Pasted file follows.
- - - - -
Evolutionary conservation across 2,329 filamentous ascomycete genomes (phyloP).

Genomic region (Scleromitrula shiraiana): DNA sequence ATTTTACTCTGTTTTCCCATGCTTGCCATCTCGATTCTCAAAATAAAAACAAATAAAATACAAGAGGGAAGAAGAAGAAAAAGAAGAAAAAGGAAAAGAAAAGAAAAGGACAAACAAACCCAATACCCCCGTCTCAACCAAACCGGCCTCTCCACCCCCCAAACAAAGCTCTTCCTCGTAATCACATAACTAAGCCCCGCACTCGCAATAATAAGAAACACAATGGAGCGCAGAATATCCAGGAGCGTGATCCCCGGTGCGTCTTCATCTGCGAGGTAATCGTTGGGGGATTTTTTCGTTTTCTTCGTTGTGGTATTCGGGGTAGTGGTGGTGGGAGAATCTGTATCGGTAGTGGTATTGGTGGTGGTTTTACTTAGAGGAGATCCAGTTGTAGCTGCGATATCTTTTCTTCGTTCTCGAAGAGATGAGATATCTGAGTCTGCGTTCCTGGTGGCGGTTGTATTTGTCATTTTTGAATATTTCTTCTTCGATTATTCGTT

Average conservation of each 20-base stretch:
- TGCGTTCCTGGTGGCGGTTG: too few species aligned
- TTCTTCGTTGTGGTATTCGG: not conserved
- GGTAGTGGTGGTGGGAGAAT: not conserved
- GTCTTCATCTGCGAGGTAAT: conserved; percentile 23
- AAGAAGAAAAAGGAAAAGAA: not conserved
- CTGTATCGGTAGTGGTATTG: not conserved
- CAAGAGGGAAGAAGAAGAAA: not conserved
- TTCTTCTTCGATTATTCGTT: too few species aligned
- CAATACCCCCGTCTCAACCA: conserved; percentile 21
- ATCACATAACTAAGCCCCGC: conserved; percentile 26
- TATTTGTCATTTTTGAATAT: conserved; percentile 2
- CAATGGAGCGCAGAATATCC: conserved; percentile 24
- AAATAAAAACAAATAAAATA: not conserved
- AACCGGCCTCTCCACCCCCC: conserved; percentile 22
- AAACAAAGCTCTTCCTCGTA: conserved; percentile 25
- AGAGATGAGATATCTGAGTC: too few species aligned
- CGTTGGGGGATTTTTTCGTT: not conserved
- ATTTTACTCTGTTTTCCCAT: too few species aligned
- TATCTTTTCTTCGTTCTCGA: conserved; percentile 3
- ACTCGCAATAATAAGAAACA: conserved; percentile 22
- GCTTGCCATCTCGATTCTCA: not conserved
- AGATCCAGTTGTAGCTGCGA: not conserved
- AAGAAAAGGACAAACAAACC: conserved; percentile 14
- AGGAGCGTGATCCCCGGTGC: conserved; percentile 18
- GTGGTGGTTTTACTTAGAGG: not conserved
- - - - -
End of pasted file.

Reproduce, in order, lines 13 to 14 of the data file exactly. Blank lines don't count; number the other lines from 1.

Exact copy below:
- ATCACATAACTAAGCCCCGC: conserved; percentile 26
- TATTTGTCATTTTTGAATAT: conserved; percentile 2